“Create a life that feels good on the inside, not one that just looks good on the outside.”
Mmmmm hmmmmmm. This resonates with me on so many levels right now. It’s something that I’ve been working on in a lot of areas of my life. I first shared this quote with the students who came to take my Yoga Sculpt class this morning, as an intention to bring to their practice/workout. The interesting thing is that what feels good and right to us can differ greatly during different periods in our lives. It can even vary a lot from day to day. Some days may be all about burpees with an extra pushup. But other days, it might take all your effort to even move your body out the door, and it’s ok to feel that way (and go with that) too. I love the feeling of accomplishing a hard workout and feeling strong, even a little sore. But it doesn’t always have to be all about #eatcleantraindirty and #yogaeverydamnday. In fact, from my experience, that sort of attitude can often have the opposite effect in the long term.
For most of my life I’ve been known as the “healthy one” or “fit chick” amongst my friends and family. I was the one who put applesauce instead of oil in my baked goods during the low-fat craze. The one family member running on the treadmill on Christmas morning. The only friend choosing neither pancakes nor toast at brunch. It may have looked like a picture of “health” on the outside, but unbeknownst to me and (maybe?) everyone around me I was actually running myself into the ground. No wonder I was like a savage beast around cake on the weekends–that’s what happens when you barely let yourself eat any carbs or sugar for a week.
Up until about 8 months ago, I really believed that I was healthy. I looked and played the part pretty well, according to the health and fitness industry’s acceptable norm. I was religiously following a bunch of health and fitness podcasts and blogs, and sure that each new tweak I incorporated would somehow make me immune to all disease, give me photoshop perfect abs, and pretty much make me immortal. Instead, I was always freezing cold, stressed, moody, tired, inexplicably itchy, and eventually came to find out that I had become hypothyroid. My hormones were a HOT MESS. The likely culprits: too much intense activity, too little rest, and eating too few carbohydrates for my activity level. Someday soon I’ll devote an entire blog post to my scientific theories on this (if you guys are interested), but for today I’d like to focus on the whole point of this story: you cannot assume anything about a person based on their looks alone. Looks fine out the outside, a wreck on the inside. Or maybe vice versa?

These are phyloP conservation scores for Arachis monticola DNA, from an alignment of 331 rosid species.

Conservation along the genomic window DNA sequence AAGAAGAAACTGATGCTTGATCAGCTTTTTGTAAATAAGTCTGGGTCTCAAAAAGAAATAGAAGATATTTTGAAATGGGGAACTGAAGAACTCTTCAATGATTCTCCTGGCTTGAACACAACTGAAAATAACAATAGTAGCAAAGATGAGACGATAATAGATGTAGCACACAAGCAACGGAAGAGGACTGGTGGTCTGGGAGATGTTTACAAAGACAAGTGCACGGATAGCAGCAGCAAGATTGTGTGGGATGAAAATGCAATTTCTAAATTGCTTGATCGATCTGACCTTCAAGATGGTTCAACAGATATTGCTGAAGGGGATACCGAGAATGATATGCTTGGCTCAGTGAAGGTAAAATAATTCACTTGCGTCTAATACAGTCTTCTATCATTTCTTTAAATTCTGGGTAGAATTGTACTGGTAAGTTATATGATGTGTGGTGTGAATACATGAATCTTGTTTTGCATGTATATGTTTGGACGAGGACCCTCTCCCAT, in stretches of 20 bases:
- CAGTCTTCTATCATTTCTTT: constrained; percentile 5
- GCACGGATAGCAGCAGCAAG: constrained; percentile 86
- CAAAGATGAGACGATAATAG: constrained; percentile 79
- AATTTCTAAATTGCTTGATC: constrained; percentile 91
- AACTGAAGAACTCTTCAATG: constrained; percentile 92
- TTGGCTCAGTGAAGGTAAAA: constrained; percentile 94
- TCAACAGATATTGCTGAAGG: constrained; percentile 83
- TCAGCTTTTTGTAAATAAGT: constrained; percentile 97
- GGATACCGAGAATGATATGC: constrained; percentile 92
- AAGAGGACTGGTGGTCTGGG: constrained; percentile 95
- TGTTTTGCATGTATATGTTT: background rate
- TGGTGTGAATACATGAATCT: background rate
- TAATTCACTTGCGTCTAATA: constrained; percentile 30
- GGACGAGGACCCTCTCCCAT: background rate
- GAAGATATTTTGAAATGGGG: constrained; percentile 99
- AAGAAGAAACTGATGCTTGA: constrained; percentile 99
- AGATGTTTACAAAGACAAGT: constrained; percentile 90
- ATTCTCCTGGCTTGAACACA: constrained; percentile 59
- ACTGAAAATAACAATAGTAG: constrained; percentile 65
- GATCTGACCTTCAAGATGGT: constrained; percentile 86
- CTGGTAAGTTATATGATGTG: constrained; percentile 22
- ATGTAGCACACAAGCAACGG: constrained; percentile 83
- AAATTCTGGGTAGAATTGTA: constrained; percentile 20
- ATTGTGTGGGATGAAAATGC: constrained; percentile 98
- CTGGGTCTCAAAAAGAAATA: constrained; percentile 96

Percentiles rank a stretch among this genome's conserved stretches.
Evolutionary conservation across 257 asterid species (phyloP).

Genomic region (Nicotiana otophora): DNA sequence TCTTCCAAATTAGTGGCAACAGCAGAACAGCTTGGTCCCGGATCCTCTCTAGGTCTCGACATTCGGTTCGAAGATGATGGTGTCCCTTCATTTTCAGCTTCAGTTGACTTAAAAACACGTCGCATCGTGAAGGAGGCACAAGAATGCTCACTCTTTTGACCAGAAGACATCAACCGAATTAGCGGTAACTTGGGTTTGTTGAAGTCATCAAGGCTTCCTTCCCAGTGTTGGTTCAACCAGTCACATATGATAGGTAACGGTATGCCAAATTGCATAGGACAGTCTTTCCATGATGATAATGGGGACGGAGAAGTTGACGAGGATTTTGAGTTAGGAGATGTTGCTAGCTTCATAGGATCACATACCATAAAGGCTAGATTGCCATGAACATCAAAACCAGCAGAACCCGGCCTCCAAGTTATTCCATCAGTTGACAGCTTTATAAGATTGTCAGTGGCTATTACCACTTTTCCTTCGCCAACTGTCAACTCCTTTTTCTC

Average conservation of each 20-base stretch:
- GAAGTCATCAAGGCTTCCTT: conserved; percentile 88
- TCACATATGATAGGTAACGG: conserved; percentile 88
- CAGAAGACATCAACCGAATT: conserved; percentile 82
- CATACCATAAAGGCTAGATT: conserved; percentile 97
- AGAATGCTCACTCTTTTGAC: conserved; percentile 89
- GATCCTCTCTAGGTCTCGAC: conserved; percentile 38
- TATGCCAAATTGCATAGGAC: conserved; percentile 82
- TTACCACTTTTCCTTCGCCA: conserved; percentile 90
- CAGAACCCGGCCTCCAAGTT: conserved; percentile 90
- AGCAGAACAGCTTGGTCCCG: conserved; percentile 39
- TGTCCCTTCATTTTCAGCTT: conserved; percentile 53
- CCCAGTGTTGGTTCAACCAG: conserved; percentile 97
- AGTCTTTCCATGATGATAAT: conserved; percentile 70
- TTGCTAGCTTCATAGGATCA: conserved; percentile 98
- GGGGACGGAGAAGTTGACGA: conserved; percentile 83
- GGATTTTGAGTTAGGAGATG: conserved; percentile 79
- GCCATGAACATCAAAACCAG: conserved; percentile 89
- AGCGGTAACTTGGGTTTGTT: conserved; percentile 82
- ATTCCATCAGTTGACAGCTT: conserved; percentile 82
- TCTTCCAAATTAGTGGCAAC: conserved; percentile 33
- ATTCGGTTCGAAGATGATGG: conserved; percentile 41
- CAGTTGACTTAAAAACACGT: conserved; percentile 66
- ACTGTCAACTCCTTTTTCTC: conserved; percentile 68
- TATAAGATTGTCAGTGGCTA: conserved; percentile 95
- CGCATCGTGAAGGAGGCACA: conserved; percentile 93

Think about that for a moment, in terms of other things in your life. Does your job actually make you happy? Or does it just meet society’s definition of “success”? What about your relationships? We’ve probably all dated people that we weren’t super enthused about just because they “looked good on paper”. What about your fitness routine? How often do you do a workout that feels like torture, just because it sounds like a good idea in your head or makes a great looking Facebook status? “10 mile run before sunrise-check!” (insert sports bra selfie) #nopainnogain #fitspiration #goals #actuallyitwassleeting #ionlygot5hoursofsleeplastnightandimgonnafeelexhaustedallday #drinkallthecoffee But does it actually make you feel healthier? Lately I’ve been trying to make life choices that will actually help me to feel good on the inside, instead of just looking good on the outside. Wanna join me? We can spend more time with people who we find fun, interesting, and inspiring. Eat oatmeal with bananas and honey for breakfast sometimes, because it’s more comforting than egg whites and spinach. Say no to the chaturangas in yoga class. Or do all the chaturangas. Go for a run. Or a walk. Or back to bed. And before you judge yourself or others based on outward appearances, remember that what feels good on the inside can look a little different on the outside for each and every one of us.